Photographer Joshua Kristal has been casting his lens on a wide range of subjects since 1994. Over the past twenty years, he has photographed everything from the Neo-Druids of Stonehenge to the Satmar community in Crown Heights to radical right-wing Michigan Militia members. His work has appeared in The New York Times, Rolling Stone, and Time, among other publications. He also has exhibited his photographs in Detroit, and Lansing, Mich., Jackson Hole, Wyo., and at the Indian Consulate in New York City.
Joshua works primarily in a documentary style, and much of his work is a visual journal of his travels, capturing the eccentric sub-cultures found in places as diverse as the highlands of Peru, rural India and the urban ruins of Detroit. Seeking out stories about those that exist on the periphery of mainstream life, his photographs create compelling narratives of the contemporary folklore and obscure rituals that are easy to miss if you don't know where - or how - to look.
Driven by a belief in the power of the still image to effect social and political change, Joshua has volunteered his services for a number of non-profit organizations he supports, including Housing Works and the Innocence Project. A 2014 recipient of the Getty Images Lean-In Creative Grant, Joshua will be traveling to Africa later this year to collaborate with the Inspired Storytellers Collective on a visual campaign to support Girls Gotta Run!, a non-profit organization that empowers young Ethiopian women through the sport of long-distance running. He is also preparing to launch The Visual Aid Foundation, which will offer free photographic services to non-profit organizations.
Southernscapes, Joshua's installation for the SfDM, consists of two series, one black and white, one color, both taken during a road trip through the American South in 2011. The trip was inspired by James Allen's 2001 book, Without Sanctuary, documenting the disturbing visual legacy of postcards and photographic souvenirs taken at public lynchings in the United States between 1882 and 1950. Deeply moved by this tragic history, Joshua set out to find some of the sites where lynchings had occurred in order to memorialize these now-anonymous places that have faded back into the landscape, a willfully forgotten chapter in our nation's past. Each photograph depicts a place where a specific lynching occurred -- a tree in front of a Shreveport courthouse, a field along an Arkansas highway, a railroad bridge in Alabama, an oak tree in Mississippi. The name of the victim and the year of the lynching are written below each image, the most recent of which occurred in 2010. At first glance, these photographs are remarkable for their tranquility -- and, in contrast to much of Joshua's work, the absence of people in the frame. The portraits of the trees, in particular, are regal and betray no hint of the brutality that haunts them. With nothing to commemorate the lives taken there, these sites occupy a secret history unknown to those who may pass by. Inspired by the Emmett Till Memorial Highway in Mississippi, commemorating the Chicago teenager murdered in 1955 for allegedly flirting with a white woman, Joshua aims to create a similar memorial to these events in the belief that reckoning with this history and its victims is a necessary step toward collective healing.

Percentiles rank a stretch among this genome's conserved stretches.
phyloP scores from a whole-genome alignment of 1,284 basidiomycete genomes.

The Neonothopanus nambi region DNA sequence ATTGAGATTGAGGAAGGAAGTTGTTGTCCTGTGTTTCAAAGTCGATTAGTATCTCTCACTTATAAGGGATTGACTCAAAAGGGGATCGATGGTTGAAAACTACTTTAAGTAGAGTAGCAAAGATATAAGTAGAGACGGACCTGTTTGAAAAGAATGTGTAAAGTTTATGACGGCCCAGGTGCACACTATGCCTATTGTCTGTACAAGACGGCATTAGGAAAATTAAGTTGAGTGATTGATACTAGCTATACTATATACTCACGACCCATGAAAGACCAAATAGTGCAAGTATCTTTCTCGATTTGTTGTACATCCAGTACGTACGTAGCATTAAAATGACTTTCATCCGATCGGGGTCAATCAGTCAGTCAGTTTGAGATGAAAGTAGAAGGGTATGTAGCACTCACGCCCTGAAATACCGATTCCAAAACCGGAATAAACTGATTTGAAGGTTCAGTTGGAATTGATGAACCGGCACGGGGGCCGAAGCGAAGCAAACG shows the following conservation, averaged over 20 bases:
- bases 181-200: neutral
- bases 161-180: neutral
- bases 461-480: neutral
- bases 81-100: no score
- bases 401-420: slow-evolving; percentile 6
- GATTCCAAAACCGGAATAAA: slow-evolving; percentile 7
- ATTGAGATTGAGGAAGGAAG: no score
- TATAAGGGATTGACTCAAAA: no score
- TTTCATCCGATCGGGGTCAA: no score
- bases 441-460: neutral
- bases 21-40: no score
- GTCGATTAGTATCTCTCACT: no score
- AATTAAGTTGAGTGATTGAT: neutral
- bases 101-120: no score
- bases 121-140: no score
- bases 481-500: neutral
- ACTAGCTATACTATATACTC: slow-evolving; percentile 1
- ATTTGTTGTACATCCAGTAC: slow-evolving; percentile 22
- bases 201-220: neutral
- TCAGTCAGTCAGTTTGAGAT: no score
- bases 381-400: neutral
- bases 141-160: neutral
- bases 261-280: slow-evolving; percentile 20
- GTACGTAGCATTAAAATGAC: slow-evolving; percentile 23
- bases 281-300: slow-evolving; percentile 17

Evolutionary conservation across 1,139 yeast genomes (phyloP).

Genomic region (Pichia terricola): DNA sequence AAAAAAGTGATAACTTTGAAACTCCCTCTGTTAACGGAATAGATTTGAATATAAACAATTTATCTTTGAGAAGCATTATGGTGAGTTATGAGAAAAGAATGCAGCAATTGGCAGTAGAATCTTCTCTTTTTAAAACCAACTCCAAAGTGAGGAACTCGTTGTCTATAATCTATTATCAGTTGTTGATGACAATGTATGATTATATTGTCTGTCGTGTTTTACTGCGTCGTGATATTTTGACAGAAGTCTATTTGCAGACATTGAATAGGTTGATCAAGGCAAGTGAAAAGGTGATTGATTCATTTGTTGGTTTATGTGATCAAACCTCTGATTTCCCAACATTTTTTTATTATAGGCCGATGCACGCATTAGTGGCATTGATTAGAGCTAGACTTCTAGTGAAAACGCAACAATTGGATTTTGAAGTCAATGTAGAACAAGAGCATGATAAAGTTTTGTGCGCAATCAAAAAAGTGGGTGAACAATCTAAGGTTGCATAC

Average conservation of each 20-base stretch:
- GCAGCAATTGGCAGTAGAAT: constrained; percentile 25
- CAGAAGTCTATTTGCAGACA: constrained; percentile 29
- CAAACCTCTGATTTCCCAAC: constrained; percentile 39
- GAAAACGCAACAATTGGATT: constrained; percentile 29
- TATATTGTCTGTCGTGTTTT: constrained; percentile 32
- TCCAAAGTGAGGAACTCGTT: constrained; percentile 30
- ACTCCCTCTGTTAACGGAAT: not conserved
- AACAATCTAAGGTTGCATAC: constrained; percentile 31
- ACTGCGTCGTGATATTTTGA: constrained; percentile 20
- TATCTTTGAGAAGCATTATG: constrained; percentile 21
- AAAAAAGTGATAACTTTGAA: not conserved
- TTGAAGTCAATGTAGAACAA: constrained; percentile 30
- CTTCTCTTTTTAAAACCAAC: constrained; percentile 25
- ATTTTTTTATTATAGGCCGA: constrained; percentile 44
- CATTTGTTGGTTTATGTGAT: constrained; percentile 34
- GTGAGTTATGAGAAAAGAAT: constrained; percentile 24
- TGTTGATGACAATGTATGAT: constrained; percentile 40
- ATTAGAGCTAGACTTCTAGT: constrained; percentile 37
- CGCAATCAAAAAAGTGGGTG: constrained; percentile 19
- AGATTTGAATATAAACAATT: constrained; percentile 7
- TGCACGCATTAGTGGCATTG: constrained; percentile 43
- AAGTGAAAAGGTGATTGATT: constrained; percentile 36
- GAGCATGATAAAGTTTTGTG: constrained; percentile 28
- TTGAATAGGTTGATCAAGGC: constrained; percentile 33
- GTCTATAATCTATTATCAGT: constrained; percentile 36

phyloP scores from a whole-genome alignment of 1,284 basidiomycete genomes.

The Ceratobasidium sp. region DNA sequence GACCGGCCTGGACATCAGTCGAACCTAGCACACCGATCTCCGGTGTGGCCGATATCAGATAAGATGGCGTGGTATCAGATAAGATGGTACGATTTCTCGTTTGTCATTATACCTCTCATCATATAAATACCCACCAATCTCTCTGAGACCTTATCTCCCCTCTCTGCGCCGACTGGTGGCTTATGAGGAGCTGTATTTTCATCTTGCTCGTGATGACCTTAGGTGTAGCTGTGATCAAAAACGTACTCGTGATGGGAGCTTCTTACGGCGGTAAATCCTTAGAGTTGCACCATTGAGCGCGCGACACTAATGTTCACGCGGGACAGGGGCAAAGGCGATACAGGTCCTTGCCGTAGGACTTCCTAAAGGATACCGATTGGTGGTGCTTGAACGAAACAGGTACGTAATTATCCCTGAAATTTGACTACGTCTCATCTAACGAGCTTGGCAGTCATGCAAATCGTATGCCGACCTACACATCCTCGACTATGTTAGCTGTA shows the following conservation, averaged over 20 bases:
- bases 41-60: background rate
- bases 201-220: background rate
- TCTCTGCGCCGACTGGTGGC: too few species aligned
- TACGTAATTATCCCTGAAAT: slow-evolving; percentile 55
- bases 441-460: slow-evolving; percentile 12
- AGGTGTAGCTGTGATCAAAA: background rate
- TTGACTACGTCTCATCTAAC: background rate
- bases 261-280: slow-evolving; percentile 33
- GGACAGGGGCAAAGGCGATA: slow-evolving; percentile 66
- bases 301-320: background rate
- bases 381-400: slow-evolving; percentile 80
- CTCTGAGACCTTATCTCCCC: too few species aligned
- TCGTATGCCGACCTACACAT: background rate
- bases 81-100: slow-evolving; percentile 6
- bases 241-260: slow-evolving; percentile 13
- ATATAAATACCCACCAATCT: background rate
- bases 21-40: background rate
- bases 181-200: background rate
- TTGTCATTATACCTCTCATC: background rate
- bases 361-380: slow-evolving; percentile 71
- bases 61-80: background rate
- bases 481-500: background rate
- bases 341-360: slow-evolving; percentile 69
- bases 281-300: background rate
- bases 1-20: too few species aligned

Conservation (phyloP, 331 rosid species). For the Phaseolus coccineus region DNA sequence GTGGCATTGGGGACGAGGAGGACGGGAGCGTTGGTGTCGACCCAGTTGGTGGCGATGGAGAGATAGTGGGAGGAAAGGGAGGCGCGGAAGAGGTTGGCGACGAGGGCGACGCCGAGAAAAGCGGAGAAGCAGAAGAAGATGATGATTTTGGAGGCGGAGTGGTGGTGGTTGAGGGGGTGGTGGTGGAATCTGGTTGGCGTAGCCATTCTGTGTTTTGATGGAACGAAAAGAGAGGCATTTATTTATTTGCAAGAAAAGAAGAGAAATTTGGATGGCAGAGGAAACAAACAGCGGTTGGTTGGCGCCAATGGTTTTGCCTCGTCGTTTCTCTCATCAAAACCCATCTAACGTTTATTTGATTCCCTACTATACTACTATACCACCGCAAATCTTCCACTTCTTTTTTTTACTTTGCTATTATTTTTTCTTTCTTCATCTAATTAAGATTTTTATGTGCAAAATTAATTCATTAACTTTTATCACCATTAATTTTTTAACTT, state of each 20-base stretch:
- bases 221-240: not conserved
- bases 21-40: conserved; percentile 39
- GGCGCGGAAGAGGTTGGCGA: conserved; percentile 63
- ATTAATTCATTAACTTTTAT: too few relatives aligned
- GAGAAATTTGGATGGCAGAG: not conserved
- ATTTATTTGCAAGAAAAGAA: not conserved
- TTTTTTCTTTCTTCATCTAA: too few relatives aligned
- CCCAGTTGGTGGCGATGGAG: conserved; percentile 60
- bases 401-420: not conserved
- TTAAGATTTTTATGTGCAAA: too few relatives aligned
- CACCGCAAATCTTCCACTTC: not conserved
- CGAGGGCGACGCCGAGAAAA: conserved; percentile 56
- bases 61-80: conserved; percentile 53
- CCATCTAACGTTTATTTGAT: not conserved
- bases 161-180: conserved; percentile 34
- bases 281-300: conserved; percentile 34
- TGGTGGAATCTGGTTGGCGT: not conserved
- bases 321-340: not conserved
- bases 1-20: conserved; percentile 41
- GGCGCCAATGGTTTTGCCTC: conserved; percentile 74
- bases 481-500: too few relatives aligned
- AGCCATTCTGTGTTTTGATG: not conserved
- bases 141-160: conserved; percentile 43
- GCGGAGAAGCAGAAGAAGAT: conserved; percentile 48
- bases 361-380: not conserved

In contrast to the solemnity of the lynching series, the four photos that make up the Baby Beauty Pageant series are all color and tackiness; yet they depict a more subtle violence. During his southern sojourn, Joshua happened upon a baby beauty pageant in a small town in Mississippi. After talking his way into the event and roaming for about an hour, he was ejected by officials, but not before capturing some compelling moments. These images depict the kind of crude enforcement of the gender roles that appear marginal and quirky in a small town beauty pageant like this one, yet as Frank Rich describes in his 1997 essay on our national obsession with JonBenet Ramsay, beauty pageants like these are big business in the U.S. and the themes and messages about gender and sexuality as acted out by their tiny participants have made their way into the culture writ large.
There is no question that these photographs, formally quite beautiful, yet complicated in what they portray, will be interesting to live with for the duration of this exhibition. They will most certainly shape the conversation that happens within these walls - when neighbors stop by, when we have dinner parties, or when people come to see the gallery by appointment - which is why we undertook this endeavor in the first place.
If you would like to view these images in situ, please contact firstname.lastname@example.org for an appointment. A limited number of prints are also available for sale. To see more of Joshua Kristal's work, visit his website: joshuakristal.com or his blog: http://machupicchuthis.wordpress.com/